The Antibody Society is pleased to be affiliated with mAbs, a multi-disciplinary journal dedicated to advancing the art and science of antibody research and development. We hope you enjoy these summaries based on the abstracts of the most read papers published in a recent issue. All the articles are open access; PDFs can be freely downloaded by following the links below.
Issue 11.6 (August-September 2019)
Dual antigen binding is necessary for potent T cell redirection and is influenced by the structural characteristics of a bispecific antibody (BsAb), which are dependent on its IgG subclass. In this study, Kapelski and colleagues at Janssen Research and Development studied model BsAbs targeting CD19xCD3 that were generated in variants of IgG1, IgG2, and IgG4 carrying Fc mutations that reduce FcγR interaction, and two chimeric IgG subclasses termed IgG1:2 and IgG4:2, in which the IgG1- or IgG4-F(ab)2 are grafted on an IgG2 Fc. All BsAbs were shown to bind both of their target proteins (and corresponding cells) equally well, but CD19xCD3 IgG2 did not bind both antigens simultaneously, and had reduced potency in T-cell redirection assays. The activity of IgG2 BsAbs was fully restored in the chimeric subclasses IgG4:2 and IgG1:2. Their results confirmed the major contribution of the F(ab)2 region to the BsAb’s functional activity and demonstrated that the function of BsAbs can be modulated by engineering molecules combining different Fc and F(ab)2 domains.
The most read paper to date is from Winter and colleagues at Amgen. They describe a direct, flexible, and rapid nanofluidic optoelectronic single B lymphocyte antibody screening technique (NanOBlast) applied to the generation of anti-idiotypic reagent antibodies. Secreted mAbs from individually isolated, single antibody secreting cells (ASCs) were screened directly using a novel, integrated, high-content culture, and assay platform capable of manipulating living cells within microfluidic chip nanopens using structured light. Single-cell polymerase chain reaction–based molecular recovery on select anti-idiotypic ASCs followed by recombinant IgG expression and enzyme-linked immunosorbent assay (ELISA) characterization resulted in the recovery and identification of a diverse and high-affinity panel of anti-idiotypic reagent mAbs. Combinatorial ELISA screening identified both capture and detection mAbs, and enabled the development of a sensitive and highly specific ligand binding assay capable of quantifying free therapeutic IgG molecules directly from human patient serum, thereby facilitating important drug development decision-making. The ASC import, screening, and export discovery workflow on the chip was completed within 5 h, while the overall discovery workflow from immunization to recombinantly expressed IgG was completed in under 60 days.
In this new report, Chen et al. describe a method for rapid and consistent global characterization of leachable metals- or peroxide-stressed Ig G1 mAbs. Using two independent protease digestions, data-independent acquisition and data-dependent acquisition liquid chromatography high-resolution mass spectrometry, they monitored 55 potential chemical modifications on trastuzumab, a humanized IgG1 mAb. Processing templates including all observed peptides were developed on Skyline to consistently monitor all modifications throughout the stress conditions for both enzymatic digestions. The Global Characterization Data Processing Site, a universal automated data processing application, was created to batch process data, plot modification trends for peptides, generate sortable and downloadable modification tables, and produce Jmol code for three-dimensional structural models of the analyzed protein. In total, 53 sites on the mAb were found to be modified. Oxidation rates generally increased with the peroxide concentration, while leachable metals alone resulted in lower rates of modifications but more oxidative degradants. Multiple chemical modifications were found on IgG1 surfaces known to interact with FcɣRIII, complement protein C1q, and FcRn, potentially affecting activity. The combination of Skyline templates and the Global Characterization Data Processing Site results in a universally applicable assay allowing users to batch process numerous modifications. Applying this new method to stability studies will promote a broader and deeper understanding of stress modifications on therapeutic proteins.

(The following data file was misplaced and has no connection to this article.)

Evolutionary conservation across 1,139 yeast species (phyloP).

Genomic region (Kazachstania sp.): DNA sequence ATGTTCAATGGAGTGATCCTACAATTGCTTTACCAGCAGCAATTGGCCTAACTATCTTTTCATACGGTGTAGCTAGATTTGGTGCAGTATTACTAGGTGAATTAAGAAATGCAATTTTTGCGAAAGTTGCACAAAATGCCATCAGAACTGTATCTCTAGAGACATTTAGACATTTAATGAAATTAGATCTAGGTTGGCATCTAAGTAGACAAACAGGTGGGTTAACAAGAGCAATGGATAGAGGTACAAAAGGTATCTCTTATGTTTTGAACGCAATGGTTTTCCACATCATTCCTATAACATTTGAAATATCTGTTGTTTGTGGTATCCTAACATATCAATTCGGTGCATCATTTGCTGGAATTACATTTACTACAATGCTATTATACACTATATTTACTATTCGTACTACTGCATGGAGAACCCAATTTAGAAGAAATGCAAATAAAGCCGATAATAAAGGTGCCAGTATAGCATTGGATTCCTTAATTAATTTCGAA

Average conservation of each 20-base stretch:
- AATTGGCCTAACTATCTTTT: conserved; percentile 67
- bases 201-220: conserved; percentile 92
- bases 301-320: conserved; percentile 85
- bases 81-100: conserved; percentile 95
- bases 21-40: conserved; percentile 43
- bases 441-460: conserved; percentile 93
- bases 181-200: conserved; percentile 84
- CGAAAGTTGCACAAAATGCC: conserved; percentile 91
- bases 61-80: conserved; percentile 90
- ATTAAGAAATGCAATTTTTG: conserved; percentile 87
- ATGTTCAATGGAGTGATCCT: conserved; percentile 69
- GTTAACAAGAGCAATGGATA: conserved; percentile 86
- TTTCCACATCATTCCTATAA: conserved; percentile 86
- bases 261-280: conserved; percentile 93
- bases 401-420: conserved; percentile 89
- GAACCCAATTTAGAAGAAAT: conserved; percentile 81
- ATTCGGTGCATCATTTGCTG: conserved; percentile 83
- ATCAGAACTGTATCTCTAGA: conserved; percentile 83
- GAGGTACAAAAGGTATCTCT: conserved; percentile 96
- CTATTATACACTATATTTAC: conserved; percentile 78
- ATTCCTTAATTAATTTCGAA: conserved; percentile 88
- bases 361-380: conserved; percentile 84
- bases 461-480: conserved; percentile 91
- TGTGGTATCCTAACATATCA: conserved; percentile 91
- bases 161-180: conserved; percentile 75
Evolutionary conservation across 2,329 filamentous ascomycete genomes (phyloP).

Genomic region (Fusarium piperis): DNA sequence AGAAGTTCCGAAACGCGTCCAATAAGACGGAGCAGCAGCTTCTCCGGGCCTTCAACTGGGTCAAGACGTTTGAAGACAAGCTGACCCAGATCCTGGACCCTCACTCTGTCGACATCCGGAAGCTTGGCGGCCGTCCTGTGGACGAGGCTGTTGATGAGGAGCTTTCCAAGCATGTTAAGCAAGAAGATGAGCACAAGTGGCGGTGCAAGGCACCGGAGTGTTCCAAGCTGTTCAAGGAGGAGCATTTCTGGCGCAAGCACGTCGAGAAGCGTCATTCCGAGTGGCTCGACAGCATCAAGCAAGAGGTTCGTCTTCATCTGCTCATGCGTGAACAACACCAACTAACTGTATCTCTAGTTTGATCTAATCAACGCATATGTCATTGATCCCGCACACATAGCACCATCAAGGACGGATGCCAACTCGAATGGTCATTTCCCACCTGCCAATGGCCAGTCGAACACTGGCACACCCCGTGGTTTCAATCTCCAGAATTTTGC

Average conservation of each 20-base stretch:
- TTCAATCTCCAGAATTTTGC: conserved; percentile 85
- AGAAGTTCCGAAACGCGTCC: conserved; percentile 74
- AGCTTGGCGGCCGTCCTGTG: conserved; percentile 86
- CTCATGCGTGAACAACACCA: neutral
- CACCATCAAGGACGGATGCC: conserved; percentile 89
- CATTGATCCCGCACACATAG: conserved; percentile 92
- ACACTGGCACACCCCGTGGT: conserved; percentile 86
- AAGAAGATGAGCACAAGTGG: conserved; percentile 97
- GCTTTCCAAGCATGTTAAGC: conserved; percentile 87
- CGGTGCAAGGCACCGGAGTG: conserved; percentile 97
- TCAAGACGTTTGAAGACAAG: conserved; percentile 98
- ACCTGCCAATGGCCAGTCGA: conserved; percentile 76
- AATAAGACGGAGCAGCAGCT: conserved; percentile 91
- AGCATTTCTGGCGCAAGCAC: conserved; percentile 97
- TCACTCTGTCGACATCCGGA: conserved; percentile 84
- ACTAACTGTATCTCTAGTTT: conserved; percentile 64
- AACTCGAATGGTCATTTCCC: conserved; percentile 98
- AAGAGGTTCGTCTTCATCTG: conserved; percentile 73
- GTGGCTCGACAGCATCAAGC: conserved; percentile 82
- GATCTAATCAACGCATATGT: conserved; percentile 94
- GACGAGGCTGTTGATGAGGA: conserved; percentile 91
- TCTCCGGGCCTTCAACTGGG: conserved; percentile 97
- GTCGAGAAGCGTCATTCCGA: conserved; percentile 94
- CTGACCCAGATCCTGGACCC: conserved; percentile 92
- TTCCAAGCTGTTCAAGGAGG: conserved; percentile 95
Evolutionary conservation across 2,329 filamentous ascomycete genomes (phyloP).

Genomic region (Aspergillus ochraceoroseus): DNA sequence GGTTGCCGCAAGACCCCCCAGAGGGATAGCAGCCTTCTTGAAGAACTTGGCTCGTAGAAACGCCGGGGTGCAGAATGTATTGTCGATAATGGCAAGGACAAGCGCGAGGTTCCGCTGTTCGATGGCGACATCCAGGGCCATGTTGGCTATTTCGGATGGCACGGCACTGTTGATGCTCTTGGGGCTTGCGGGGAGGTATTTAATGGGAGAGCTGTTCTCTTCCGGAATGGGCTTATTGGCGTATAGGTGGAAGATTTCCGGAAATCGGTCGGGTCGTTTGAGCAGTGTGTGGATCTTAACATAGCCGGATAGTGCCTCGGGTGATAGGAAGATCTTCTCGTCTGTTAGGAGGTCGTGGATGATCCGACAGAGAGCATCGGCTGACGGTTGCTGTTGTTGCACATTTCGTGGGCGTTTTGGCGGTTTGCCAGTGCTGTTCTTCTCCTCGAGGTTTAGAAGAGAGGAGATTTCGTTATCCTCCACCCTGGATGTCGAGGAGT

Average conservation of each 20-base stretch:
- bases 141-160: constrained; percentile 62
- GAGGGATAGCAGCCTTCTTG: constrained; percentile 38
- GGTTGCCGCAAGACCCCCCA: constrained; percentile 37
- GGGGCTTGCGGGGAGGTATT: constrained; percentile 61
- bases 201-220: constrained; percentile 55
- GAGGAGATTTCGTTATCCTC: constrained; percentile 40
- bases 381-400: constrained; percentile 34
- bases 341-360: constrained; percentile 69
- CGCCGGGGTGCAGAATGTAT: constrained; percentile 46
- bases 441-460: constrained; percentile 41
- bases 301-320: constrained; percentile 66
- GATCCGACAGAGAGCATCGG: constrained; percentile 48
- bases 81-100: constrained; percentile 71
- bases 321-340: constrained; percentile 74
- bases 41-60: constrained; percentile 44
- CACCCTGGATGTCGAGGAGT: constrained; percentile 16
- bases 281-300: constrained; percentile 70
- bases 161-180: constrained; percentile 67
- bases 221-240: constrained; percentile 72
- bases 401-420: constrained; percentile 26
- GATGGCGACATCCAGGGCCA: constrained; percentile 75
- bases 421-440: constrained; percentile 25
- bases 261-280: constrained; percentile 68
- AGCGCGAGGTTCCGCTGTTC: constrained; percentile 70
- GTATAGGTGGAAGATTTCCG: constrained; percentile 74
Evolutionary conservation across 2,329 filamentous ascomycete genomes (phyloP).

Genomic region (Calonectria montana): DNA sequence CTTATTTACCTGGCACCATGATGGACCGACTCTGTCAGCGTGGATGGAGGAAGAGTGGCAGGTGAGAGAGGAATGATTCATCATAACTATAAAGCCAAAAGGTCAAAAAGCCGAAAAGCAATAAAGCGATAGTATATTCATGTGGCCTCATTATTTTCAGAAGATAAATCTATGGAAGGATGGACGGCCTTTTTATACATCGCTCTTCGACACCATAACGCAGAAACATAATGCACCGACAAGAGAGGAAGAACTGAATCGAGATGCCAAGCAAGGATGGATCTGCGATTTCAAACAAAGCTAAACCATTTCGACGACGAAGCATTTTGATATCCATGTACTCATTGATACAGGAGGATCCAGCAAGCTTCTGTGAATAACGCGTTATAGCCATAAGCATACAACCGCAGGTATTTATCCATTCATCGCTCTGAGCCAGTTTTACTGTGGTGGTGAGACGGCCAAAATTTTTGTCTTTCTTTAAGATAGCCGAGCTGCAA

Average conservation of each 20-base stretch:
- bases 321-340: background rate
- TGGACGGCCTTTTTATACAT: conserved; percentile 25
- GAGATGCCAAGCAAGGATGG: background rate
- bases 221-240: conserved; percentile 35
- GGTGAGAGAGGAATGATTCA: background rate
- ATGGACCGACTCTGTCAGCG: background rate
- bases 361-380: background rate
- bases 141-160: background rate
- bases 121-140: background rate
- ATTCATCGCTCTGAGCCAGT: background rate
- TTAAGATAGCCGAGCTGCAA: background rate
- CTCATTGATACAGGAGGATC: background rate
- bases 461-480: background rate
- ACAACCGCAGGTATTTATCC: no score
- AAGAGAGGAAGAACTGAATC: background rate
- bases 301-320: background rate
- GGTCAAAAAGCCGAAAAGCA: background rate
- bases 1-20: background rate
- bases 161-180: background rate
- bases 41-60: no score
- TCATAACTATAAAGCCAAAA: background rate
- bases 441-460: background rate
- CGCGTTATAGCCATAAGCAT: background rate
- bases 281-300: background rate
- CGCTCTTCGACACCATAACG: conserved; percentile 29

Using bispecific antibodies in forced degradation studies to analyze the structure–function relationships of symmetrically and asymmetrically modified antibodies
In another paper from Janssen Research and Development authors, Evans et al present a process to selectively create symmetrically and asymmetrically modified antibodies for structure-function characterization using the bispecific DuoBody® platform. Parental molecules mAb1 and mAb2 were first stressed with peracetic acid to induce methionine oxidation. Bispecific antibodies were then prepared from a mixture of oxidized or unoxidized parental mAbs by a controlled Fab-arm exchange process. This process was used to systematically prepare 4 bispecific mAb products: symmetrically unoxidized, symmetrically oxidized, and both combinations of asymmetrically oxidized bispecific mAbs. Their results demonstrated chain-independent, 1:2 stoichiometric binding of the mAb Fc region to both FcRn receptor and to Protein A. The approach was also applied to create asymmetrically deamidated mAbs at the asparagine 330 residue. Results of this study support the proposed 1:1 stoichiometric binding relationship between the FcγRIIIa receptor and the mAb Fc. This approach should be generally applicable to study the potential impact of any modification on biological function.
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